Split testing is one of those tasks that I’ve always hated because of how complicated and time consuming it is. I knew it was important but man, was it difficult to get right…that is, until now. Like all of Promote Labs software Split Test Monkey takes a really complex task and makes it “point and… “Split Test Monkey takes a really complex task and makes it “point and click” easy.”
I know that this is ancient, but I just made the switch to MailChimp due to a theme change (the theme uses shortcodes which WordPress eats for breakfast) I’d sent out one e-mail with MailChimp, and my second blog post got killed. I blog about re-selling crap I buy from garage sales, thrift stores, and flea markets on eBay. I actually have a blog post titled “work from home – not yet!” detailing why I’m not able to work from home. The hard part for me is that I don’t make enough money on the blog to justify using Awebr. If this is the way it’s going to go, I’m going to need to re-evaluate my blog, what I want to do with it, and whether I should make the switch to a much more expensive option. Not surprising that someone else has had a similar experience though.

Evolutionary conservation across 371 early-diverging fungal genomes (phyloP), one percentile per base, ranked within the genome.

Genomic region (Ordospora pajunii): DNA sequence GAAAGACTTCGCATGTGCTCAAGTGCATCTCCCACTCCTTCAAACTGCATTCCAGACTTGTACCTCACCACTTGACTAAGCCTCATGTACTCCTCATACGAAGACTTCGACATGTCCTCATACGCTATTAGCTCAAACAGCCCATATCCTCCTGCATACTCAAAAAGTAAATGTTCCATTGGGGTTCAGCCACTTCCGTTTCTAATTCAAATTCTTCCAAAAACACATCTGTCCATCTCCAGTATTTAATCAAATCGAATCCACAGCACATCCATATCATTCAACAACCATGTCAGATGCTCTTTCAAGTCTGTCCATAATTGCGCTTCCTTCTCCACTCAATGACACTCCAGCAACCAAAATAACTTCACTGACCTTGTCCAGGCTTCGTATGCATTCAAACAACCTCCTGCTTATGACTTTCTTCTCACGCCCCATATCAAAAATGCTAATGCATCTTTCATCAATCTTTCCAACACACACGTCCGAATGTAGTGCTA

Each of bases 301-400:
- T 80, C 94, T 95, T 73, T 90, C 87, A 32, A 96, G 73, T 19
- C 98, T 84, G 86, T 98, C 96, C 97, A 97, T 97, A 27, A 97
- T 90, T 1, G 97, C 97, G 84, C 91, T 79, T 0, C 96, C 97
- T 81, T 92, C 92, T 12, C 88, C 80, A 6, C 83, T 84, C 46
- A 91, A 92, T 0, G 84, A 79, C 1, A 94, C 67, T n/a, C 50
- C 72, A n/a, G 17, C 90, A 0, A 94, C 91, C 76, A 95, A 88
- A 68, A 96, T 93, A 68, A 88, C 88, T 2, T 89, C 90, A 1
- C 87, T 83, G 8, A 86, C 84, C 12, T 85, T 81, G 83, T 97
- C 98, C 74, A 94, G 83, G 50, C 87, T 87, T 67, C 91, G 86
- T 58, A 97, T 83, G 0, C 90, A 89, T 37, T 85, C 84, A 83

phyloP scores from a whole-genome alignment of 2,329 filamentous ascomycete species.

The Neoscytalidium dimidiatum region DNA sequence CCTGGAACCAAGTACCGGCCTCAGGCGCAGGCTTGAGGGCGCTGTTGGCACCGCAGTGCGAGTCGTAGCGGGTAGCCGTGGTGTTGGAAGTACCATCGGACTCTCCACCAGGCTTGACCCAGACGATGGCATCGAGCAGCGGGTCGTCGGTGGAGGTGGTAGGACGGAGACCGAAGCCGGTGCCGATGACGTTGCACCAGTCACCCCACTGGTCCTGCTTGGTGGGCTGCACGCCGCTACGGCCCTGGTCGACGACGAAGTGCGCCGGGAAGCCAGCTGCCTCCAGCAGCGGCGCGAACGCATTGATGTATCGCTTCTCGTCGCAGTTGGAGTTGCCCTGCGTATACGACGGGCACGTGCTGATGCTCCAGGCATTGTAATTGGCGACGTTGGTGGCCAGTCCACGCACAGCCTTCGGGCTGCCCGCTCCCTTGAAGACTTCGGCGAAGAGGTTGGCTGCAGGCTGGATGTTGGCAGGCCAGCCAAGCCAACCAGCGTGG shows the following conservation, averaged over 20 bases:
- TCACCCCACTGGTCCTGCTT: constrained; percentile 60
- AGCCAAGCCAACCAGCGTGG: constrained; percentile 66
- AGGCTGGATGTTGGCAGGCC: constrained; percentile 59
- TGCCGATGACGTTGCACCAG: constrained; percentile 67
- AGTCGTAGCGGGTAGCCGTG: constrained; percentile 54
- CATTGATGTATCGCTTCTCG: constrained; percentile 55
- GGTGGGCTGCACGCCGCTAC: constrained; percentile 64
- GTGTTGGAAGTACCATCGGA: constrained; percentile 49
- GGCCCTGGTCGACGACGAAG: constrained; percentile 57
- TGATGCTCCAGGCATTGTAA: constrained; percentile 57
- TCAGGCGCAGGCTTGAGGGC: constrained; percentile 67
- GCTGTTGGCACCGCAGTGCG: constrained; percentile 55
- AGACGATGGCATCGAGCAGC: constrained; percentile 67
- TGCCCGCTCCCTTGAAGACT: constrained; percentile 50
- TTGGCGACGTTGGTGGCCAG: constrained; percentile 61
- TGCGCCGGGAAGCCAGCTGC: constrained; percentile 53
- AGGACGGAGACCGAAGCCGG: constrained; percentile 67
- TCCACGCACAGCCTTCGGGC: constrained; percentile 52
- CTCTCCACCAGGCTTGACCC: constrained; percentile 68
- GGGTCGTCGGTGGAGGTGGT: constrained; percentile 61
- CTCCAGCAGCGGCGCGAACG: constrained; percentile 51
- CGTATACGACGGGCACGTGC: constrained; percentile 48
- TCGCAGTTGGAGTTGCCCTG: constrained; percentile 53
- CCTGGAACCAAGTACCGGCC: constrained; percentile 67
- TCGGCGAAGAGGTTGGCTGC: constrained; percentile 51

Most of the editor’s shortcomings are image-related, even for basic functions like cropping. You can resize an image, but that’s it. In addition, getting at the HTML and CSS is a bit of a pain. It can be done, but you’ll need to save your message as a template, then edit it as a template, save your changes, then start a new message using that template. It works, but you’ll waste a lot of time clicking and scrolling.